My dear explorers, today I want to share with you an afternoon experience in Mellieha.

Mellieha is a beautiful village perched on a hill overlooking Għadira Bay, the biggest sandy beach in the North East coast and in all  Malta. Its name comes from the Maltese word “melħ” that means “salt“. In fact, “għadira” means “pond”, so that tells us that this is a bay of a pond, actually a marshland area that is in front of the bay where today there is the Għadira Natural Reserve.

The Mepa (Malta Environment & Planning Authority) website reports this information:

In 1978, the saline marshland at l-Ghadira was declared a bird sanctuary and two years later habitat engineering works were carried out to transform the site to the present state. Before this intervention the wetland used to be a saline marshland that dried up during the summer months. Today the brackish pool still becomes increasingly saline in summer but never dries out completely. (Source

So again in Malta, after Zejtun (click here), I discovered that Mellieha is a place name of significance! I find very exciting when from a name we can discover more about the history, of a place. 

There is somenthing else in Mellieha that tells us about our not so far history.

In Mellieha I found something that any of us should never forget: the Word World Second Shelters.

This complex is impressive!

Joseph Debono, the guardian of the shelters, told me more about the site. He said that there are 46 shelters in Mellieha and about 900 in the all island, but this one is the biggest.

You walk and walk along the tunnels and you have all the time to think… I could imagine the people who were living here under the bombs, their fear and hope.

Thanks to the information that I found along the tunnels I discovered that The Mellieha World War II Shelters were dug entirely by hand at a depth of 12m of limestone and reaching the length of over 500 meters.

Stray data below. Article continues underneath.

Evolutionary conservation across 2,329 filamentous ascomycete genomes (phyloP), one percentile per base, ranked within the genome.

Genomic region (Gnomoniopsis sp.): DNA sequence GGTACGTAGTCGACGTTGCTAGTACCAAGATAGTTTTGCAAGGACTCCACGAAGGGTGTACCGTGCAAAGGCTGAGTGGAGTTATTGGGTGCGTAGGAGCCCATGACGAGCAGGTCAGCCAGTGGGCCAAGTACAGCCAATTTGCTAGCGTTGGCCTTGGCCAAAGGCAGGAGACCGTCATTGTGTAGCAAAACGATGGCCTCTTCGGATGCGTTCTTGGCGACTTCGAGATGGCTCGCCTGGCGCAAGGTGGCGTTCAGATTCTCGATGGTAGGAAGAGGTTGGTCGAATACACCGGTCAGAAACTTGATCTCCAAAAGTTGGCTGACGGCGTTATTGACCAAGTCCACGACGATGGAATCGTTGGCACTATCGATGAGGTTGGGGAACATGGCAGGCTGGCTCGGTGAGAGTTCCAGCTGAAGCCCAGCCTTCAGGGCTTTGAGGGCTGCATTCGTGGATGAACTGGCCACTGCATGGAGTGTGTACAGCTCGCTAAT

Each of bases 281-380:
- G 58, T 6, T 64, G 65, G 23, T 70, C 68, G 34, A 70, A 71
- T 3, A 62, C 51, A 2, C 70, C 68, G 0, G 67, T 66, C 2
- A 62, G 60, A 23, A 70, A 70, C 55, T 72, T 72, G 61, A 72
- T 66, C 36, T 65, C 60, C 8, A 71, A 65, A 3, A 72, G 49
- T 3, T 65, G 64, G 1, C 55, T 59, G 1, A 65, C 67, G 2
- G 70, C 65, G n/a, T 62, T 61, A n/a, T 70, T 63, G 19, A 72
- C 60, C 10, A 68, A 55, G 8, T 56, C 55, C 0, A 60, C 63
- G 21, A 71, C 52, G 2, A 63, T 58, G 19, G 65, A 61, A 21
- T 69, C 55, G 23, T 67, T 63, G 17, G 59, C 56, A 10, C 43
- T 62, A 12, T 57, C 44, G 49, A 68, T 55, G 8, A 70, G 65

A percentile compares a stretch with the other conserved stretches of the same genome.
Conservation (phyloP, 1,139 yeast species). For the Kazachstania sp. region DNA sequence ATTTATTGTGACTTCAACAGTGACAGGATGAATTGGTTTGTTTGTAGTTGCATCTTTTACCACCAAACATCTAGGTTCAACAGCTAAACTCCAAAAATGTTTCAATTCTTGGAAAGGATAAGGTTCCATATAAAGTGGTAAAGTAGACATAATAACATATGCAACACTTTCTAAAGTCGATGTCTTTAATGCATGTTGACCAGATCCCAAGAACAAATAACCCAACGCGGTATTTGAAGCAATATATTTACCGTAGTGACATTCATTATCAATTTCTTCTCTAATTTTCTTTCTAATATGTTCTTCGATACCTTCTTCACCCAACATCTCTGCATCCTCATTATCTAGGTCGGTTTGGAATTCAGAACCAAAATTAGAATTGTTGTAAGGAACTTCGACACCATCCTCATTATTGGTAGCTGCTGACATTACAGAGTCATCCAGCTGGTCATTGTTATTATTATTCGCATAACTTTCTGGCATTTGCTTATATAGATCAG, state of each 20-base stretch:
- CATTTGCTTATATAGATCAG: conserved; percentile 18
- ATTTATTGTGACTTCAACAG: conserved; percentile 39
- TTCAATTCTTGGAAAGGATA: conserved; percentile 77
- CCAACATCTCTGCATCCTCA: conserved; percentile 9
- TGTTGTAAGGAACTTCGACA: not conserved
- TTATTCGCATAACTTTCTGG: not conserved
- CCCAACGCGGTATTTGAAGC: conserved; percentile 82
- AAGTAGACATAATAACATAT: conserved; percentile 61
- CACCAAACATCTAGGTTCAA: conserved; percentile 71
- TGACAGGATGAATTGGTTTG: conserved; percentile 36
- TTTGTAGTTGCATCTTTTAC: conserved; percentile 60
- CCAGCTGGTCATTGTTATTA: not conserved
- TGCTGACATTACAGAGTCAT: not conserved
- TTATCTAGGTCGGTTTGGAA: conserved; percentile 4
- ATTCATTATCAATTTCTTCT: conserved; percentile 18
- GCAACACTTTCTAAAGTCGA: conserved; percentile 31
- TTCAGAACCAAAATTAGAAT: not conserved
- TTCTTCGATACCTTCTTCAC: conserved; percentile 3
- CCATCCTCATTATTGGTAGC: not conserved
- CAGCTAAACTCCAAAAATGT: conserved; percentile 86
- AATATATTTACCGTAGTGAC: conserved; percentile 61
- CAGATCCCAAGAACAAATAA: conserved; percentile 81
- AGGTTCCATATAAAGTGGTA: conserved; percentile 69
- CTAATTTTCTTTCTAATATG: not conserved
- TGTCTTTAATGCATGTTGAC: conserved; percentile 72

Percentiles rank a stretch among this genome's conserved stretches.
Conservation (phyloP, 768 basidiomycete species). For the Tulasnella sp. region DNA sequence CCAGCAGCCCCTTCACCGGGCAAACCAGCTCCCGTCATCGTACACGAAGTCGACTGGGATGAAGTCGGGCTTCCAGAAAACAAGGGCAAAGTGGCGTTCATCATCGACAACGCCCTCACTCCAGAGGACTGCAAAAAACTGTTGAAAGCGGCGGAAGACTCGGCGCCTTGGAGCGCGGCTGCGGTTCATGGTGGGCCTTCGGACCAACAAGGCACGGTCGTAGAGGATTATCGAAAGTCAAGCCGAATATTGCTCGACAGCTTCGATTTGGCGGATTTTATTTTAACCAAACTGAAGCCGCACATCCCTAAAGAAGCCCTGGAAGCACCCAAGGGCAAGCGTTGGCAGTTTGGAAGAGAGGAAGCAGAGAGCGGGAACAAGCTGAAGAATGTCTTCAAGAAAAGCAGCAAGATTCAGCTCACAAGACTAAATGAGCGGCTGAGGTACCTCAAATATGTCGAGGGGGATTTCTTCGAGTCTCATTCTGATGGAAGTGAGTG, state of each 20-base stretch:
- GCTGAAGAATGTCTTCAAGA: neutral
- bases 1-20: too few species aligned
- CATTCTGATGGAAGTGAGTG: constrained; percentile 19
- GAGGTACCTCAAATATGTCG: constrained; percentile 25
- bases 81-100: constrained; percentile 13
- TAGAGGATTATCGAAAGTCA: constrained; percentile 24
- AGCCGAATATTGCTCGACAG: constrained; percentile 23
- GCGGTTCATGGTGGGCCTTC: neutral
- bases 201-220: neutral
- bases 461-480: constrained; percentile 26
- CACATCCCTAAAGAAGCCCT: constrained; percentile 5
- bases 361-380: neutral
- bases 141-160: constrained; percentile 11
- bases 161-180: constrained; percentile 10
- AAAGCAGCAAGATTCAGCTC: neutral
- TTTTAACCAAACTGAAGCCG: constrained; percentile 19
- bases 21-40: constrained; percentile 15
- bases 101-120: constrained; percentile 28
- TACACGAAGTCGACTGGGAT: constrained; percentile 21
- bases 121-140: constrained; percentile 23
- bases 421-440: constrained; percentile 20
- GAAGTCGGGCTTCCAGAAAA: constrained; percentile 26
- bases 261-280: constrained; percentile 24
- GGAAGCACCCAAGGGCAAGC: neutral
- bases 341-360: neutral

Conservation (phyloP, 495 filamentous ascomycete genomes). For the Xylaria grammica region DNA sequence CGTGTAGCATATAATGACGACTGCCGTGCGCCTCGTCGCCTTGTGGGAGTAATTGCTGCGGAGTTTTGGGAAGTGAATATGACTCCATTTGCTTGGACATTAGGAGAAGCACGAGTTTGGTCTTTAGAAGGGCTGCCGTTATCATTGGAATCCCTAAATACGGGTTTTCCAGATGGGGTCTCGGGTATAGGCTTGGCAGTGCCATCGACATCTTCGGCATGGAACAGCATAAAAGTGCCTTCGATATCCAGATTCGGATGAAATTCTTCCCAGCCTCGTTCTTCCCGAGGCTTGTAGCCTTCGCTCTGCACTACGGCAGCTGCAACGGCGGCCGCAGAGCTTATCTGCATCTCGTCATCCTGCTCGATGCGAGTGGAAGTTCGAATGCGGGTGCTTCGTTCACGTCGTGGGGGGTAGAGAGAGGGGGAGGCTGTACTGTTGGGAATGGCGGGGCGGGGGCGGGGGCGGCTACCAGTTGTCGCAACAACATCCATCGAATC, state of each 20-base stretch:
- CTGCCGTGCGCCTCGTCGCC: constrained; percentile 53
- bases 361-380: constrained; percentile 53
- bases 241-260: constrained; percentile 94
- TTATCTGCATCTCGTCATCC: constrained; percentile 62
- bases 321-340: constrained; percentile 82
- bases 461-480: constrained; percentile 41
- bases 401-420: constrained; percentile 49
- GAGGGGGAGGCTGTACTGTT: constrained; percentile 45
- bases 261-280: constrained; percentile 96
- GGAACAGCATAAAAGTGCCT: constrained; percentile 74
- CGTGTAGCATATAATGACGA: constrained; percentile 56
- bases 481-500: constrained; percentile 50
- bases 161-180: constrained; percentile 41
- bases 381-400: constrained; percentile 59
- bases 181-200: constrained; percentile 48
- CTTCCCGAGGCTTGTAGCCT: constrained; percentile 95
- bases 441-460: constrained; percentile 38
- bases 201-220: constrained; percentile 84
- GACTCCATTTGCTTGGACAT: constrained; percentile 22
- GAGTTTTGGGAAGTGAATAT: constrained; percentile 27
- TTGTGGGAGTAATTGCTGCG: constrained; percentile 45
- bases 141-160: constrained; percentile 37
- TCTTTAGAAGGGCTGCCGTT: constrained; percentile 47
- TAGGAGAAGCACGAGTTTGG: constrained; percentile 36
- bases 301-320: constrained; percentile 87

The complex includes lengthy corridors with anti-blast chambers, private rooms to accommodate entire families, a maternity section and a guarded room reserved to protect national treasures.

The complex served as protection for the local population and refugees from all over the island.

By July 1942, the population of Mellieha stood at 3,842 persons with an additional 1,117 refugees coming from badly hit parts of the island. The quota of space inside the shelters was 2 square feet (0,6m) for each person, which was extended to 4 square feet (1,2m) because of prolonged attacks.

The corridors are approximately 2m wide and 2.1m high.

A family of five or six could apply for a permit to dig a small private room. Tunneling had to be the same level as the public shelter at a measurement of six feet (1.8m) wide and spaced at intervals of not less than 7 feet (2.1m). The cubicles could not be closed by any type of door and spoil from the digging had to be removed before dark every evening.


As we can imagine rations were reduced to very low levels. An adult male was provided only about 1,400 calories per day when 3,000 calories were normally needed. Even anti-aircraft guns were limited around 10 rounds per day in the height of 1942.


Unfortunately under crowded conditions and with growing malnutrition, diseases increased, spreading every type of tuberculosis, as did typhoid, lice, fleas and bed bugs were common with scabies being the worst medical plague.


On 15th April 1942 King George VI awarded the George Cross to Malta.

To honor her brave people, I award the George Cross to the Island fortress of Malta to bear witness to a heroism and devotion that will long be famous in history.

Malta is the only country to be awarded this prestigious medal.

At the end of my exploration Joseph showed me with a light the graffiti on the wall that the shelters people drew in 1942, one of them is a big boat maybe drawn by a child and the words “Malta Sultana“.

Then he showed me the slots cut on the wall and he told me that refugees used to fix the candles wax in these slots to secure them on the wall.

This experience touched my heart and left me a sort of invitation as “please, do not replicate what we have had to suffer”.

I believe that the great challenge that humanity is faced is to not collapse under the repetitiveness of the cycles of history driven by the political and economical reasons and often covered by a religious excuses.

Is like I had heard: “Do not answer in the same way of the past, with fear and violence“.

Walking in the Shelters it was like a confirmation for me that we all need to cross over in a new level of consciousness where we all know that our thoughts and our emotions can change the world and where we all know that love is the only power that can put an end to fear, violence and on all the wars. This means to me keep the peace in our heart and focus on it.

In the next article I will bring you to the “Our Lady of Grotto” Sanctuary close to the Mellieha WWII Shelters, click here